- The nation’s happy place is behind the wheel this Christmas
The UK's happy place is behind the wheel this Christmas
- Christmas is when motorists enjoy driving the most, according to a poll of 3500 drivers
- One in three believe that using their car has a positive impact on their mental wellbeing
- New driver survey lifts the lid on the UK's feel good moments behind the wheel
Christmas is when Britain’s motorists enjoy driving the most, according to a survey of 3500 drivers.
Sixty six per cent of drivers who took part in our poll said that getting behind the wheel over the festive period beats any other time of the year, while almost half (45%) say hitting the road is essential to get the most out of the holiday season.
One in two (52%) will go for a leisure drive during the period when roads are typically less busy, while a third (34%) go as far as decorating their cars for the Christmas holidays.
The research has also uncovered a link between driving and positive mental health. One out of every three people (35%) believes that getting behind the wheel has a positive impact on their wellbeing. Two out of five (43%) meanwhile, say that going on a solo drive helps them combat stress.
The study of 3500 adults found that happiness (38%) is the primary feeling the nation experiences behind the wheel, followed by a sense of calm (30%). One in five (19%) find it exciting while for 13% driving is a source of anxiety. Ten per cent say it makes them feel nervous while it makes 4% angry.
Dr. Megan Barnard, from the University of Nottingham’s School of Psychology, is a renowned expert on the link between driving and happiness. Her research has demonstrated that the feeling of control we get behind the wheel is one of the key elements that contribute to a sense of happiness when driving.
She explains: “The act of being in the driving seat has a really significant and immediate effect on our mood.
“It provides us with the sense that this is an environment that we are fully in control of and comfortable in, which are key factors in contributing to feelings of happiness.
“By the same token, when we feel most unhappy on the road, that is generally as a result of actions that are beyond our control - primarily other road users.”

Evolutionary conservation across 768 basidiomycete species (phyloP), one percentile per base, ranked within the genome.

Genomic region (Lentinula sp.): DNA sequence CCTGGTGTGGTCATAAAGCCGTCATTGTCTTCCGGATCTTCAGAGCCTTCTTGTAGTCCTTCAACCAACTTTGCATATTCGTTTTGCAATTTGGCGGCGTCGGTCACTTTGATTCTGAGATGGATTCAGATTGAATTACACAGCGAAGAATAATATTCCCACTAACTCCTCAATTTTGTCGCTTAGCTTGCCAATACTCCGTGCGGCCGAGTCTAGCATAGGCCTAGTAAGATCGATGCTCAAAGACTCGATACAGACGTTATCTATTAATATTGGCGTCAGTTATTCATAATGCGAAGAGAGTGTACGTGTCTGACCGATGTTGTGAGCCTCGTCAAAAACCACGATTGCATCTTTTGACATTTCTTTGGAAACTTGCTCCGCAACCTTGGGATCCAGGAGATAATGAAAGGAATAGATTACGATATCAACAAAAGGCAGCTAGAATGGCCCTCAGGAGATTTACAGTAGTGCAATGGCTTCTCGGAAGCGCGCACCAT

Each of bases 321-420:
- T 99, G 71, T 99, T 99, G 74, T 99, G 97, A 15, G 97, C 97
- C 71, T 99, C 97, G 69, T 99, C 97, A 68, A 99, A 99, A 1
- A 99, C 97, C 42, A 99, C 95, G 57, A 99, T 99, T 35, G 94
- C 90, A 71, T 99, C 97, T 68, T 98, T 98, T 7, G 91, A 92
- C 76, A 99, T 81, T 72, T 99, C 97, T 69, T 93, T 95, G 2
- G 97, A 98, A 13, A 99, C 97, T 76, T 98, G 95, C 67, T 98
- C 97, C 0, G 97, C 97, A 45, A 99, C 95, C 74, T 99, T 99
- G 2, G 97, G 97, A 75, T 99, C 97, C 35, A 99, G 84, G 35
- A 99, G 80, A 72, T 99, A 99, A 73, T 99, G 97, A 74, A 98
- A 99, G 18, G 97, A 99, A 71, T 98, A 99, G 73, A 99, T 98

Dr. Barnard’s tips for feeling happy behind the wheel
- Set a goal: We are emotionally driven by the goals we want to achieve in life, and when we do accomplish them - whether that’s getting from A to B, or nailing a three point turn, we feel happier within ourselves
- Know where you’re going: Plan your route carefully. Getting to your destination in the quickest time possible makes us happier as it lessens the chances of having any stressful encounters on the road
- Keep calm and carry on: Often when drivers are angry on the road, it is because of the behaviour of another road user. By reminding yourself you are driving responsibly, this will help you feel calmer and happier
- Be kind to other drivers: Research has shown being considerate to other road users boosts your mood. If you let a driver out of a junction, then that is likely to stick in your mind - providing a happy memory
- Enjoy the surroundings: When drivers are asked to recall what they enjoy most about their journeys, they often talk about the things they have seen. So take time to make yourself aware of your surroundings when on the road
The most feel good moments behind the wheel
Based on a poll of 3500 drivers
- Driving on an empty road
- Arriving earlier than thought
- Smooth reverse park
- Driving on twisting rural road
- Gliding onto a motorway from a slip road
Our favourite activities while driving
Top five most popular pastimes when driving
- Listening to music
- Listening to sports
- Listening to podcasts
- Doing nothing
How does driving make the nation feel?
Drivers share their emotions behind the wheel
- No feeling